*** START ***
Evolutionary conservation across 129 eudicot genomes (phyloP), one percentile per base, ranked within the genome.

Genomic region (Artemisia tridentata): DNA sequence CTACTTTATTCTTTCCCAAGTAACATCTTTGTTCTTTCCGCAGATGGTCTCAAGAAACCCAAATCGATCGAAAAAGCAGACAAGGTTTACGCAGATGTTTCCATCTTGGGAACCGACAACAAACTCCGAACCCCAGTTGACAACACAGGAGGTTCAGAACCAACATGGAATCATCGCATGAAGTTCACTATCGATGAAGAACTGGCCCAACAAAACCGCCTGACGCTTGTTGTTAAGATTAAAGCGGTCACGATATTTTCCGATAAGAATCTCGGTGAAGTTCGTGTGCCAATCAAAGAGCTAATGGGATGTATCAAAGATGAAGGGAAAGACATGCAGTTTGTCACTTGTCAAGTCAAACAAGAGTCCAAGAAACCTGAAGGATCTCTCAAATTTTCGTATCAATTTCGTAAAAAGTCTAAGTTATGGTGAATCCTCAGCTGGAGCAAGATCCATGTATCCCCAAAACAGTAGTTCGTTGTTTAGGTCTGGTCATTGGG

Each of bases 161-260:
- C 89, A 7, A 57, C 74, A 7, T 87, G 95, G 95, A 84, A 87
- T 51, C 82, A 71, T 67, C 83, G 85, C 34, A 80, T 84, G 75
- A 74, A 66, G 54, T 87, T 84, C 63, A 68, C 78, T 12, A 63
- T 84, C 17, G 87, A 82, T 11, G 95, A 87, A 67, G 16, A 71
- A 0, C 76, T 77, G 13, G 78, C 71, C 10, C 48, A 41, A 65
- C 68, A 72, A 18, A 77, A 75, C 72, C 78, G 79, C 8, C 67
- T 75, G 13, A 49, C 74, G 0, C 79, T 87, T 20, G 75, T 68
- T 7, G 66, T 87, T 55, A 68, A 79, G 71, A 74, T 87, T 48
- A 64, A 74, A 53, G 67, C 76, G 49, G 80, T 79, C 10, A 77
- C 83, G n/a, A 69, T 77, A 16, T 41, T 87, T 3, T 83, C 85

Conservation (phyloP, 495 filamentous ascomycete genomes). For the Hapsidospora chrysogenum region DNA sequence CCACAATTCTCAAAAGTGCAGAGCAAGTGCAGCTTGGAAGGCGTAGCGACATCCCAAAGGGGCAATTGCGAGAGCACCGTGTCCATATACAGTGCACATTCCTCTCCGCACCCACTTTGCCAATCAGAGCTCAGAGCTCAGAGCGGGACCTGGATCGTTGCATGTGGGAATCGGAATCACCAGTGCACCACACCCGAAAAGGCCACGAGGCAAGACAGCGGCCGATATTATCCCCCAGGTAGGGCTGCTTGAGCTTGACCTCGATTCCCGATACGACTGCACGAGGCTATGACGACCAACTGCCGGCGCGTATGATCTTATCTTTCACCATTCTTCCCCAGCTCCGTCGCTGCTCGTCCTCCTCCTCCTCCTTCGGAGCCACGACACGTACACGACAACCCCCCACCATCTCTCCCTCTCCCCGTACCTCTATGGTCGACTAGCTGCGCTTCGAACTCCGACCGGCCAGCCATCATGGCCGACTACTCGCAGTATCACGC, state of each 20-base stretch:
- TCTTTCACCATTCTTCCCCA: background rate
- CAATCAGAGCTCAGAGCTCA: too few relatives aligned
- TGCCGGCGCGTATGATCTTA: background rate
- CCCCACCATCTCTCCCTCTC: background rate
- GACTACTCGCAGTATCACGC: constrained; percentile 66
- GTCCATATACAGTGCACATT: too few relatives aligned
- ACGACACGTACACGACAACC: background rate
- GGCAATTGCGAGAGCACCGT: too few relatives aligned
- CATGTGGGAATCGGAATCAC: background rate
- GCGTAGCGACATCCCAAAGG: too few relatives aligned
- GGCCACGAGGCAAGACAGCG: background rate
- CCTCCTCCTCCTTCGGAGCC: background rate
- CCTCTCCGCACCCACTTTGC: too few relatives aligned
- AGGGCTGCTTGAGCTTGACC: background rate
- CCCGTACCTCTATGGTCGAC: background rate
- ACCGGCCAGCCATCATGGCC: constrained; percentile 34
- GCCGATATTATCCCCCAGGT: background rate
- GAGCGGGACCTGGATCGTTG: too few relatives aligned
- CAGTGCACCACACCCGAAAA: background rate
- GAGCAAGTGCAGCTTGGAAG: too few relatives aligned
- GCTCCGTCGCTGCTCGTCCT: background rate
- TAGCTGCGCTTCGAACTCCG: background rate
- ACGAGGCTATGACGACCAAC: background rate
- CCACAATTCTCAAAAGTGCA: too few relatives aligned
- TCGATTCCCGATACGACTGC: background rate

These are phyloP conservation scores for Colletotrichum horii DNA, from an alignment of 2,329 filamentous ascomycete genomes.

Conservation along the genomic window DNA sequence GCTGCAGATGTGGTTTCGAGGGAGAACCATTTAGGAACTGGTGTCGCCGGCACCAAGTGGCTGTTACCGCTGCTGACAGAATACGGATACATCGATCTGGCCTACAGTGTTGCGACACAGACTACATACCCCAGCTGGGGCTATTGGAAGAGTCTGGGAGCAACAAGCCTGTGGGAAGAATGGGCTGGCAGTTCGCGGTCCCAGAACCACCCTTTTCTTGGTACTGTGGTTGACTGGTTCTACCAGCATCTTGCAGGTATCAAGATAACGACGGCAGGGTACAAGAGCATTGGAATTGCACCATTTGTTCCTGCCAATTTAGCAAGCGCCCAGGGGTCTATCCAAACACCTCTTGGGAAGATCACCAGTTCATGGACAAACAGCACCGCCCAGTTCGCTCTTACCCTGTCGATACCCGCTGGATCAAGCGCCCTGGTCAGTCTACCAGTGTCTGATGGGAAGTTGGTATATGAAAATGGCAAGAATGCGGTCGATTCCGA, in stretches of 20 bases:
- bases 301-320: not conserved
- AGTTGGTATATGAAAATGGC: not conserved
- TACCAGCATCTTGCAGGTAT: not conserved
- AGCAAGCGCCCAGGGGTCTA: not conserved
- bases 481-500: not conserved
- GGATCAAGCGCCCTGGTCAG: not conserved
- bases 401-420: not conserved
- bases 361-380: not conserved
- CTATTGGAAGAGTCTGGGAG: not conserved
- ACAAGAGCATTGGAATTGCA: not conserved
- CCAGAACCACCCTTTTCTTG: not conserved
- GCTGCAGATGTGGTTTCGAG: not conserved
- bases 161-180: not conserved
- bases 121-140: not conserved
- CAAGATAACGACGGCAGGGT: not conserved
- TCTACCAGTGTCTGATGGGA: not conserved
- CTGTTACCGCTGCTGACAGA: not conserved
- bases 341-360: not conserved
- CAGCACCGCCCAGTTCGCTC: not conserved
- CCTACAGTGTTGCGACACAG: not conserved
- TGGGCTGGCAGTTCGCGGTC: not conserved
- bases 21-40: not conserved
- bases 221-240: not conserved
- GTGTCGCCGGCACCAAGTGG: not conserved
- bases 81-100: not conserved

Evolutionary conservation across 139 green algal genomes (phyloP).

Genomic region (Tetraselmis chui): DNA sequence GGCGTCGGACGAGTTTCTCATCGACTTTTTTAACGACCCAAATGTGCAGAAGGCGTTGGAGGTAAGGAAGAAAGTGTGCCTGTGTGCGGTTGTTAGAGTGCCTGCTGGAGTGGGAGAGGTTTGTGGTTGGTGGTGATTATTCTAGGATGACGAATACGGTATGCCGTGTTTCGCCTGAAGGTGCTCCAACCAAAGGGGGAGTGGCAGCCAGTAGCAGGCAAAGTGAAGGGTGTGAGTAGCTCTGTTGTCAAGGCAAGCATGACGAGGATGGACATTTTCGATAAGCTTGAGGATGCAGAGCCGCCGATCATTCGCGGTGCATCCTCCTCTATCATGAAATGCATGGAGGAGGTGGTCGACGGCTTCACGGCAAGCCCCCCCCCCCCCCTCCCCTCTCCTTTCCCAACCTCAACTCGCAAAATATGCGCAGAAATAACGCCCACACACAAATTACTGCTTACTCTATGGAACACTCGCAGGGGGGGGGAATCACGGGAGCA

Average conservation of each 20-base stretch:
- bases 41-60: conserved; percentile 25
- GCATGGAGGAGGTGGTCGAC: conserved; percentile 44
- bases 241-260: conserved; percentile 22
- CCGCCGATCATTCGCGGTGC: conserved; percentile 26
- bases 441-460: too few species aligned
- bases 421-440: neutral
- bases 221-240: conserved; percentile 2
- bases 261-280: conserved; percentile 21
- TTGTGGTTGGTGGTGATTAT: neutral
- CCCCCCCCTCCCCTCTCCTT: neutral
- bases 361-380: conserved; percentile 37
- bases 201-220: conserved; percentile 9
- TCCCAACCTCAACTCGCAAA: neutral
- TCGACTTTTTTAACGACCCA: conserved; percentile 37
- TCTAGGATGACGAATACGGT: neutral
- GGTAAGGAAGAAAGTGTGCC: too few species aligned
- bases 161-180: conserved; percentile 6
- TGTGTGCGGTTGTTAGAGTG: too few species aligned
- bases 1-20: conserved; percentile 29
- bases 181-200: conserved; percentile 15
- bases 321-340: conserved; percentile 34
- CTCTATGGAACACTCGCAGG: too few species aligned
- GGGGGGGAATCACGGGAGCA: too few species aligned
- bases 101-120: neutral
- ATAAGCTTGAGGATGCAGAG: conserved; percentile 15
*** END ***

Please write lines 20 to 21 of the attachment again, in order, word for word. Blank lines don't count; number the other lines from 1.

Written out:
- GTCCATATACAGTGCACATT: too few relatives aligned
- ACGACACGTACACGACAACC: background rate